This skinny strip of Israel proper, 8.5 miles wide at its narrowest point, holds two-thirds of Israel's population, much of its industrial infrastructure and its main airport.
Sharon saw it as vulnerable to attack, not just by Palestinians, but also from the hostile region beyond. Holding the West Bank would provide vital strategic depth, so Sharon used his position to move infantry training camps into the newly occupied territories.
"Yet I knew ... that the only way to permanently secure the most strategic terrain in our hands was to live on it," he writes. In 1976, Prime Minister Menachem Begin made Sharon chairman of the Committee on Settlement Policy. With the help of like-minded Israelis intent on populating the West Bank and Gaza with Jews, Sharon got to work.
"Regardless of whatever political solution the future might hold, we would have to keep the high controlling terrain," Sharon writes of these settlements. "That was an indispensable, necessary minimum, and I never considered for a moment that we could relinquish control over territory that was essential to our survival."
A quarter-century later, the barrier has become part of that larger security system. On Oct. 1, Sharon's government approved another 170-mile stretch of Israel's largest infrastructure project, which combines obstacles from hi-tech fencing to low-tech razor wire and concrete slabs. Despite opposition from the US and others, the barrier will not follow the Green Line, which divides Israel proper from the West Bank. Instead, it will dig deep into the West Bank to wind around areas Sharon and his close advisors consider crucial.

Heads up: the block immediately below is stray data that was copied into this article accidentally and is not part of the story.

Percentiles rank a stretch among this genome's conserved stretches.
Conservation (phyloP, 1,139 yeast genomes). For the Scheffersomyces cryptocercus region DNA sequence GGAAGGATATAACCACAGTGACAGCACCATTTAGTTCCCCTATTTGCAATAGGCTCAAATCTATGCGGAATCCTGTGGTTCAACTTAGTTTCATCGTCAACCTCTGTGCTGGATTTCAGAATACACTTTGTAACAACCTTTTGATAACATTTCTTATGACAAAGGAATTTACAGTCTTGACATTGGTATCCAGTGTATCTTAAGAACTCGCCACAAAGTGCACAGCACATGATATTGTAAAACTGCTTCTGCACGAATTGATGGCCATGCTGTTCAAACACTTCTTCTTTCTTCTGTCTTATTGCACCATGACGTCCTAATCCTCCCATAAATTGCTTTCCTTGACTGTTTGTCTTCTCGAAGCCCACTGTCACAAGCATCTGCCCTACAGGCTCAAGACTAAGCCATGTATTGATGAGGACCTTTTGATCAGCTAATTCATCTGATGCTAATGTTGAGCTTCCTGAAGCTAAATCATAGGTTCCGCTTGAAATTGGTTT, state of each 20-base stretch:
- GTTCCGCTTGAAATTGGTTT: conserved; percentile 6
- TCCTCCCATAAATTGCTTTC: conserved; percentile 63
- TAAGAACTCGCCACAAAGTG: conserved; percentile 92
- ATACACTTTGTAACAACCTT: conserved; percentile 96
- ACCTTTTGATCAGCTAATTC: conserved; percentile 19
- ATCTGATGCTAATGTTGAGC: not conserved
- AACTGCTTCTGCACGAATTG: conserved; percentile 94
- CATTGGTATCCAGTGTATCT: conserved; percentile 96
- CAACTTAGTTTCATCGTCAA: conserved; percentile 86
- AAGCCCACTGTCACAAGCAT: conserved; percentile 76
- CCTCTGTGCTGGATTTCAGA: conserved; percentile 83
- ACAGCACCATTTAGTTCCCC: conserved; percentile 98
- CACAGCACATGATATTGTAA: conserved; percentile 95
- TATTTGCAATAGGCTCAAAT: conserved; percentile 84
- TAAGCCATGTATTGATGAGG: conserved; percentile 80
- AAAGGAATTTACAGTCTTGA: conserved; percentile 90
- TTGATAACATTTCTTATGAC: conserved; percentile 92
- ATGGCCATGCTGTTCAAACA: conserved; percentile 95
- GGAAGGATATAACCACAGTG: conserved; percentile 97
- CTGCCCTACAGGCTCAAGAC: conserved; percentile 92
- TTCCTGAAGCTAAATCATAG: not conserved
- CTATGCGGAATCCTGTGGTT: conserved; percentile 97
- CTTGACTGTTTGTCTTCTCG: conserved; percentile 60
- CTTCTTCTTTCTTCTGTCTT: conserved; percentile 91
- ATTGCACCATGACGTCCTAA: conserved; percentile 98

The "fence" will dig 10 miles into the central West Bank, almost bisecting it, to include the settlement of Ariel. South of Jerusalem, one barrier will encircle a scattered group of settlements. Two barriers will go up near Ben Gurion Airport, outside Tel Aviv, to shield planes from attack. Yet another will run along the Jordan Valley, cutting the West Bank off from Jordan.
The barrier's wide arcs will keep 44 settlements on its "Israeli" side, trapping 274,000 Palestinians in 122 villages, according to a UN report released this week. The report, rejected by the Israeli government, also finds that the barrier's incursion take 14.5 percent of the West Bank land, excluding East Jerusalem.
Sharon is also expanding settlements in areas the barrier will encircle despite a commitment to freeze this construction under the US-backed roadmap peace plan. In October alone, the government approved the construction of almost 900 buildings in these settlements.
The road map also requires the dismantling of outposts, which are used to expand or establish a settlement. Since June, though, the Defense Ministry has been upgrading some outposts to the status of settlements, making them eligible for services and financial support.
The road map is meant to help establish a Palestinian state, yet settlement construction and the barrier's incursions into the West Bank will make that goal much harder to meet, critics say. This is, in part, because few people expect Israel to dismantle the $7.6 million-per-mile barrier quickly, but also because settlers in the territories and Jerusalem now number more than 400,000. They have become a powerful voting bloc.
At the same time, right-wing politicians and members of Sharon's Likud party stress that keeping much of the settlement-barrier infrastructure is essential.